WHEREAS, the late Clyde Kennard, the first African-American to apply for admittance to the University of Southern Mississippi, played a significant role in the history of USM and a significant role in the Civil Rights Movement in Mississippi; and

WHEREAS, born in 1927, Kennard lost his father at the age of 4 and grew up helping his mother run the family farm. In 1950, Kennard began attending college in Fayetteville, North Carolina, during the Korean War. Kennard served as a paratrooper and rose to the rank of sergeant, receiving three medals including the Bronze Star; and

WHEREAS, after the Korean War, Kennard came home to run the family farm in Mississippi. Then 28-years-old, Kennard joined the NAACP and later served as President of the local NAACP youth chapter. He also served on the local school board and circulated an unsuccessful petition to have children of all races attend the closest school to their home; and

WHEREAS, Kennard wanted to finish college and in 1956, he approached President William D. McCain at the then segregated Mississippi Southern College, but was denied enrollment. By the time he tried to enroll again in 1958, he enjoyed the support of Medgar Evers, Field Secretary for the Mississippi NAACP. When his intention to attend college was made public, the Mississippi Sovereignty Commission began to document the activities of Kennard; and

WHEREAS, Clyde Kennard wrote a letter to the Hattiesburg American in 1958 challenging the idea of separate but equal. Kennard suggested people work together to build up one another: "When merit replaces race as a factor in character evaluation, the most heckling social problem of modern times will have been solved"; and

WHEREAS, during the time in which Kennard refused to give up his quest to become the first black student to enroll at the University of Southern Mississippi, he was tried and convicted for his alleged role in a burglary of the Forrest County Co-Op in 1960; and

WHEREAS, Kennard died July 4, 1963, the anniversary of the Declaration of Independence that promised, "All men are created equal"; and

WHEREAS, the University of Southern Mississippi, in a ceremony lead by USM President Aubrey K. Lucas held in 1993, "apologize(d) for the indignities he (Kennard) suffered" and held a dedication of Kennard-Washington Hall; and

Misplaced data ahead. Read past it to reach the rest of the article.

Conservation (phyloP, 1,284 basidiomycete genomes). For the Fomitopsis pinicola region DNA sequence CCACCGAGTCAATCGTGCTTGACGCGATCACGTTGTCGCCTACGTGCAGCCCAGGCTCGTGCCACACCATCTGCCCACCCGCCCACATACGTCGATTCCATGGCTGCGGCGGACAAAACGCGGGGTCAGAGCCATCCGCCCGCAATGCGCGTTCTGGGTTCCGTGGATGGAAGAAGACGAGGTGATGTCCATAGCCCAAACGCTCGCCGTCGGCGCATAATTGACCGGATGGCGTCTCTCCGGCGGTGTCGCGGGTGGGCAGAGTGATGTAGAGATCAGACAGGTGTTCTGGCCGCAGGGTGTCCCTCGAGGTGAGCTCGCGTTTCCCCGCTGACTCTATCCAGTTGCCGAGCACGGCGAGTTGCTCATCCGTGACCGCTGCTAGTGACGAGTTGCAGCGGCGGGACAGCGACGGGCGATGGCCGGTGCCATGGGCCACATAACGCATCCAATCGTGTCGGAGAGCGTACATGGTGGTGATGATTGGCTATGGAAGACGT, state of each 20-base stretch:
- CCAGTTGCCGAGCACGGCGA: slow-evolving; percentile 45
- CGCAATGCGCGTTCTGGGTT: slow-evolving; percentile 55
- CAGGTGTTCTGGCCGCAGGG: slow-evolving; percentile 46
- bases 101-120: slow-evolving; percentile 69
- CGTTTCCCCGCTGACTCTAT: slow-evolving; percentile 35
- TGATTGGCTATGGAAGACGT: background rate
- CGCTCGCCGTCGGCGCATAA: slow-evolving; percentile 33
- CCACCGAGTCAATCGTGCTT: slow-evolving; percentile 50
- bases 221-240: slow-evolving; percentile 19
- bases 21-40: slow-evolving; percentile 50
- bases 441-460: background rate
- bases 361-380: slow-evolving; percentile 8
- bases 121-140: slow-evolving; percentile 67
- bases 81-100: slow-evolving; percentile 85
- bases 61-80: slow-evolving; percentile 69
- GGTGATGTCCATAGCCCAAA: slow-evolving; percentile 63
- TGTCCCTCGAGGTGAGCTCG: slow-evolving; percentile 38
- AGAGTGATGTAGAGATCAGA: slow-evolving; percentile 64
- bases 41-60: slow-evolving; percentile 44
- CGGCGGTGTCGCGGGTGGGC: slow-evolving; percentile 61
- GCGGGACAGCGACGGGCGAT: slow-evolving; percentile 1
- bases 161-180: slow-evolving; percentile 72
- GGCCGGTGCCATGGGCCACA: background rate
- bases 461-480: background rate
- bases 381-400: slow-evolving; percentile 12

WHEREAS, Johnny Lee Roberts, the key witness to testify against Kennard in his 1960 burglary conviction, gave statements to The Clarion Ledger in 2005 which reveal that Kennard was not involved in the burglary of the Forrest County Co-op; and

WHEREAS, there is other compelling evidence that Clyde Kennard was not guilty of the crime for which he was convicted; and

WHEREAS, Clyde Kennard, if he were living, would be entitled to have his rights restored, and, were he still living, his rights would have been restored during this Administration;

NOW, THEREFORE, I, Haley Barbour, Governor of the State of Mississippi, hereby proclaim March 30, 2006 as


in the State of Mississippi and urge all citizens to remember the legacy of the late Clyde Kennard, the first African-American to apply for admittance at the University of Southern Mississippi, for his determination, for the injustices he suffered, and his significant role in the history of the Civil Rights Movement in Mississippi.

IN WITNESS WHEREOF, I have hereunto set my hand and caused the Great Seal of the State of Mississippi to be affixed.

DONE in the City of Jackson, on the thirtieth day of March in the year of our Lord, two thousand and six, and of the Independence of the United States of America, the two hundred and thirtieth.







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